Punakha Dzong – Not to be missed in your Bhutan Itinerary

Punakha Dzong – Not to be missed in your Bhutan Itinerary

As prophesied, the second largest Dzong of Bhutan was built on top of an elephant like hill by the destined Ngawang Namgyal, the first Zhabdrung. In the monastic winter seat of Bhutan still reigns the Architectural legacy of the Punakha Dzong. Situated strategically at the confluence of the Father and Mother rivers, The Pho Chhu and the Mo chhu, which converge and amalgamate in the beautiful valley of Punakha, the alpine landscape of which is a picturesque of peace and serenity.

The Bridge
To reach the Dzong you will have to cross the longest suspension bridge in Bhutan. Spanning 55 meters in length, The Bazam bridge was rebuilt traditionally using wood in 2008, as the prior modernised bridge was built untraditionally using steel chains, as an outcome of floods.
With prayer flags fluttering beside you in the cold mountain breeze, the bridge offers a mesmerising view of the natural beauty to the beholder. As a symbol of friendship, it connects the people from the valley to the dzong.

The Great Dzong – Significance
When visiting Bhutan, the country which pioneered the concept of Gross National Happiness, the Punakha Dzong should be on the top of your list, among the many other things to see there. Also known as Pungtang Dewaichenpai Phodrang, which means the great place of happiness, it is often considered the most beautiful Dzong in the country and is also the most important Dzong in Bhutanese history. This Majestic Structure is the second oldest and second largest Dzong in all of Bhutan.

The auspicious fortress served as the central location for the Govt. of Bhutan till 1955 and still remains the District Administrative Centre housing a several religious relics. Most of the eminent ceremonies and coronations are conducted here. It was also the destination for the Royal Wedding in 2011 and most of Bhutan’s national treasures are kept inside this Dzong. Location of the fortress makes it an important part of the Bhutanese culture. Standing as an emblem of a Unity, every detail of the Dzong reflects the rich culture and religion of Bhutan.

Honest Design
True to its culture, the Dzong is built using austere traditional design techniques and principals. In proximity, one can witness the precise and diligent Bhutanese Craftsmanship. Built in 1637-38, it took only about a year to complete, but by far the most impressive thing about this Dzong is that it was built without the use of nails, not even one.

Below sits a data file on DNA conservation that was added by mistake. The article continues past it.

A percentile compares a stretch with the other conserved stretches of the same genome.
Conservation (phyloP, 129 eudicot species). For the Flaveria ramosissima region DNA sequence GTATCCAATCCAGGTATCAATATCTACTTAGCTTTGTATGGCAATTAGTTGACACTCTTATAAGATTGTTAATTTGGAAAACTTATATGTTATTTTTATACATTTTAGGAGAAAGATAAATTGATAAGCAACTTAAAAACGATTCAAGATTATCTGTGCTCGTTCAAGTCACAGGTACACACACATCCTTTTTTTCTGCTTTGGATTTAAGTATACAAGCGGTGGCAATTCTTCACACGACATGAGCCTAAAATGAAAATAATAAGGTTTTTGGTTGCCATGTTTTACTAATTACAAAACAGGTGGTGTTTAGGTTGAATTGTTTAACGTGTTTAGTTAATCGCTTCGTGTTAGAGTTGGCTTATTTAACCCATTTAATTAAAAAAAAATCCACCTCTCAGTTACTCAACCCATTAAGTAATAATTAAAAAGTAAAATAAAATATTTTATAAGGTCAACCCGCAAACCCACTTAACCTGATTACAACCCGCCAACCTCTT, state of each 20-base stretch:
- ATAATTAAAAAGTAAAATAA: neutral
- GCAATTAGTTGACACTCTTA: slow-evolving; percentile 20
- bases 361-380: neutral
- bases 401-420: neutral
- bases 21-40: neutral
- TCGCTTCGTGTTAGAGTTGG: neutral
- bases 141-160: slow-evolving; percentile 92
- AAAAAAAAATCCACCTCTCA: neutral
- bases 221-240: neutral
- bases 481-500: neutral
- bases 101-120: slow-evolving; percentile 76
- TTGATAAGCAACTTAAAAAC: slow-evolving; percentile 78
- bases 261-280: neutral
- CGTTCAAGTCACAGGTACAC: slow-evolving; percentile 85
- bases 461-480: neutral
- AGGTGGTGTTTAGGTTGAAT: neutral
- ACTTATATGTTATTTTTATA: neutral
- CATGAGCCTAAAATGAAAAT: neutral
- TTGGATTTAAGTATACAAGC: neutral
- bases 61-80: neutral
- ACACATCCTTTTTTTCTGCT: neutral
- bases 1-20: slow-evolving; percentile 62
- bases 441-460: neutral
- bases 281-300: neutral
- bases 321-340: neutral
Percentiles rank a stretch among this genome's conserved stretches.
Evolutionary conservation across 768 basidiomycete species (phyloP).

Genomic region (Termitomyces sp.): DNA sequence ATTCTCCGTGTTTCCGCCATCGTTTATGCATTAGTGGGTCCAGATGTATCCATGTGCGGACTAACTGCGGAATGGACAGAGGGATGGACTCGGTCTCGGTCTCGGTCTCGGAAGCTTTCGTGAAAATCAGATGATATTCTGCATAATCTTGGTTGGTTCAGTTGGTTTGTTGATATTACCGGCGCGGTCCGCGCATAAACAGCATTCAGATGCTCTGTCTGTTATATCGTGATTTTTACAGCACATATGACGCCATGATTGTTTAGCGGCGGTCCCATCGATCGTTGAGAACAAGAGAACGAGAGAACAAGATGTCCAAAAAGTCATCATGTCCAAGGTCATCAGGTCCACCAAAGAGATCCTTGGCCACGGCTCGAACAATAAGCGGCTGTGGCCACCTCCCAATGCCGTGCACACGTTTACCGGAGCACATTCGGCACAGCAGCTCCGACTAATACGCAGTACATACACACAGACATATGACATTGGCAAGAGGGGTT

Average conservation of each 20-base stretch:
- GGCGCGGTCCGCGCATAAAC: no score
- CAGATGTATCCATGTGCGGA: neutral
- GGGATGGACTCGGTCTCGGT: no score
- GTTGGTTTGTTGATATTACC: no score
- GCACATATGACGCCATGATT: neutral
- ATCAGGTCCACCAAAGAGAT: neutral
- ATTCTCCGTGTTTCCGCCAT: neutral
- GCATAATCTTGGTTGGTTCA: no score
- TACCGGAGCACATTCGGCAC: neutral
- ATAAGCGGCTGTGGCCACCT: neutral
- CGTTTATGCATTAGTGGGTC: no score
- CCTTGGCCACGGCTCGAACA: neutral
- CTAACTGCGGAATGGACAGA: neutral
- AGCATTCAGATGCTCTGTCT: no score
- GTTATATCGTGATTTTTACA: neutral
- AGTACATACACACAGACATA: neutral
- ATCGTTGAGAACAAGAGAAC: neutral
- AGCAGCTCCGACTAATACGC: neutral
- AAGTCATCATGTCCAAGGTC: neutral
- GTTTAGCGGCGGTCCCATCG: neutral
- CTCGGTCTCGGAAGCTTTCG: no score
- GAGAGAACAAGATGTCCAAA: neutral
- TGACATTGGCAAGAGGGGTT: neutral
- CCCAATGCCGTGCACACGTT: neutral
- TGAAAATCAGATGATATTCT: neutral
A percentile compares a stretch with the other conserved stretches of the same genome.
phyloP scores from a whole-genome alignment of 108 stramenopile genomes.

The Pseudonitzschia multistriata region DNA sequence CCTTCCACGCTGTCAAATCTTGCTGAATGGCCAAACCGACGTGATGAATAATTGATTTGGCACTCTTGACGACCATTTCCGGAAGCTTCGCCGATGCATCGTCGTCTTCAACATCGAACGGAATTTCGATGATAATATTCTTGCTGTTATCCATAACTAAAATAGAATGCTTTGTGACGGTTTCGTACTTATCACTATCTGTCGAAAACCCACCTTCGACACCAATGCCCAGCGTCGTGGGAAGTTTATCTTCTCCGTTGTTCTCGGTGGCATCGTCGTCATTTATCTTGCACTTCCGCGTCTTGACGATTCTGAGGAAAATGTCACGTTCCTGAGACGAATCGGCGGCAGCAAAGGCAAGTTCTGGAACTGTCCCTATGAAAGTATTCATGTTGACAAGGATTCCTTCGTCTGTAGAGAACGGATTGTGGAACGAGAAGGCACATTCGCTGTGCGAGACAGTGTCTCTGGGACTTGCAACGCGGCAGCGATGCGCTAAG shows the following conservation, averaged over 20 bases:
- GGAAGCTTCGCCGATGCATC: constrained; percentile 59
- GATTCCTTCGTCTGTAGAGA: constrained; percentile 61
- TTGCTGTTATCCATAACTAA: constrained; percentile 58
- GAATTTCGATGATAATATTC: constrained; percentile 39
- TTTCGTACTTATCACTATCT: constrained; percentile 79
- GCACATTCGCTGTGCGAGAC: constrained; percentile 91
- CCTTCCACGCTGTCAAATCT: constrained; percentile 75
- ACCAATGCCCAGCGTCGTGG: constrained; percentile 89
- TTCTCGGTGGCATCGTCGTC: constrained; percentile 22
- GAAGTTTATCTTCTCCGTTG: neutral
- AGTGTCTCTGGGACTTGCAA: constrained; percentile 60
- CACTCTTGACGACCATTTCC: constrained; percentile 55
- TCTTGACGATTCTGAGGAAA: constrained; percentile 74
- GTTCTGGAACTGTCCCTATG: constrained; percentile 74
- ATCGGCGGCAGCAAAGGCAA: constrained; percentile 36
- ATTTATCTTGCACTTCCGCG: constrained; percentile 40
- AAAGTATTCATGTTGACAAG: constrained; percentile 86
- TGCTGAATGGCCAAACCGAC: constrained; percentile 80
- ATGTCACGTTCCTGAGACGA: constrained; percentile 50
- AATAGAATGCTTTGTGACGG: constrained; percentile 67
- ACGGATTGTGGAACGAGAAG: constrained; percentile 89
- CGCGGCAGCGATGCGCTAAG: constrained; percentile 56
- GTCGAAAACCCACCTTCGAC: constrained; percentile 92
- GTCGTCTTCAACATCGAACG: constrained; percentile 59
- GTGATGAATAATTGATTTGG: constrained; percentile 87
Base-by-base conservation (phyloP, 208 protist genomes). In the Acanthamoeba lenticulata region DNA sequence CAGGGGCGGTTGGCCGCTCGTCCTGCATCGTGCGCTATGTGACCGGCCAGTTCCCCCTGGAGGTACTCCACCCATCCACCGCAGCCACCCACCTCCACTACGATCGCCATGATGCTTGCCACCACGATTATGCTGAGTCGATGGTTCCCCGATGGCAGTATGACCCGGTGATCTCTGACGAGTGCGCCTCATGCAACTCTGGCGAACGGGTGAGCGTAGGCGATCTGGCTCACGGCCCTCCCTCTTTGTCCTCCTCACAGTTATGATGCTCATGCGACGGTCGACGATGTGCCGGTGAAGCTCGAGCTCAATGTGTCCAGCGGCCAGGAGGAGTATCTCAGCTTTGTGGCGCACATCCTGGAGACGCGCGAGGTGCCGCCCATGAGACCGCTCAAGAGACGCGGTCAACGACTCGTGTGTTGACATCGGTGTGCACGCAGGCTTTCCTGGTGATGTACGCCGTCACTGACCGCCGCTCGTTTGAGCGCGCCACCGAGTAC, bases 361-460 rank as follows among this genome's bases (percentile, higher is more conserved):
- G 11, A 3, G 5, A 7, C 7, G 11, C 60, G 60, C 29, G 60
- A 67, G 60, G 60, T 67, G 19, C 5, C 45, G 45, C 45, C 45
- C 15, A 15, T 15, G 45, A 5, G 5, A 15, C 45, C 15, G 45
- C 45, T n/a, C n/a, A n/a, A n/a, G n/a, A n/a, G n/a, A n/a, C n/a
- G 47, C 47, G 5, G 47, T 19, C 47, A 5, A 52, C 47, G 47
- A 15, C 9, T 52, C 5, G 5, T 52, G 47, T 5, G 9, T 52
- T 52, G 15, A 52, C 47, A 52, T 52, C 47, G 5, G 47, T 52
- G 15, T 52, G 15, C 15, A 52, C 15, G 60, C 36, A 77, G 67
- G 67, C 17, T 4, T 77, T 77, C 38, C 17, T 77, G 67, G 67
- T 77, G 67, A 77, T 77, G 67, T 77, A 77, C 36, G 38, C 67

In times of war these monasteries served as a fortress. In evidence stands the 15-meter- high surrounding wall ascended by the steep wooden staircase and a heavy wooden door, which awaits guarding the entrance. Unlike other dzongs, the 180-meter-long and 72-meter-wide complex, uniquely features three Docheys (courtyards) and a six-story high Utse (tower) blazing in gilded woodwork. The first courtyard locates the Administrative offices, a magnificent white-washed stupa and the Bodhi tree which believed to have grown from the cutting of the first bodhi tree. A chapel dedicated to the queen of nagas also stands in the far-left corner. The residential quarters of monks and two historic halls are housed in the second courtyard. And in the southern most end of the dzong, stands the third courtyard with the Machey Lakhang with a casket containing the embalmed body of the founder, Namgyal and several more.

Reflection of Culture
Painted in rich colours of Buddhism, white, red, golden and others, the dzong is an architectural masterpiece. From the threshold of the gilded timber doorframe, the colourful depiction of the bhavchakra, the Buddhist wheel of life is visible. Further, on entering, you can explore inside the three courtyards extensively. The view of the one-hundred pillar hall featuring columns painted brightly, depicting dragons, horses and demons, exquisite murals, the beautifully carved woodwork and colourful paintings inside the Dzong are a feast for the eyes. The ornamentation on the utzes, the regally detailed and painted timber windows which enlarge and protrude successively with the rise in each storey, embellished with elaborate wooden carving in the balconies of the fifth storey, emerging as a contiguous gallery, with little training monks in red, peaking mysteriously, will leave you intrigued and awestruck. Nestled in the magnificent Himalayas, it is a beautiful place, a pious abode in nature.

For a visual narrative of this beautiful place you can checkout this video link below from 3:21 min to 6:50 min.


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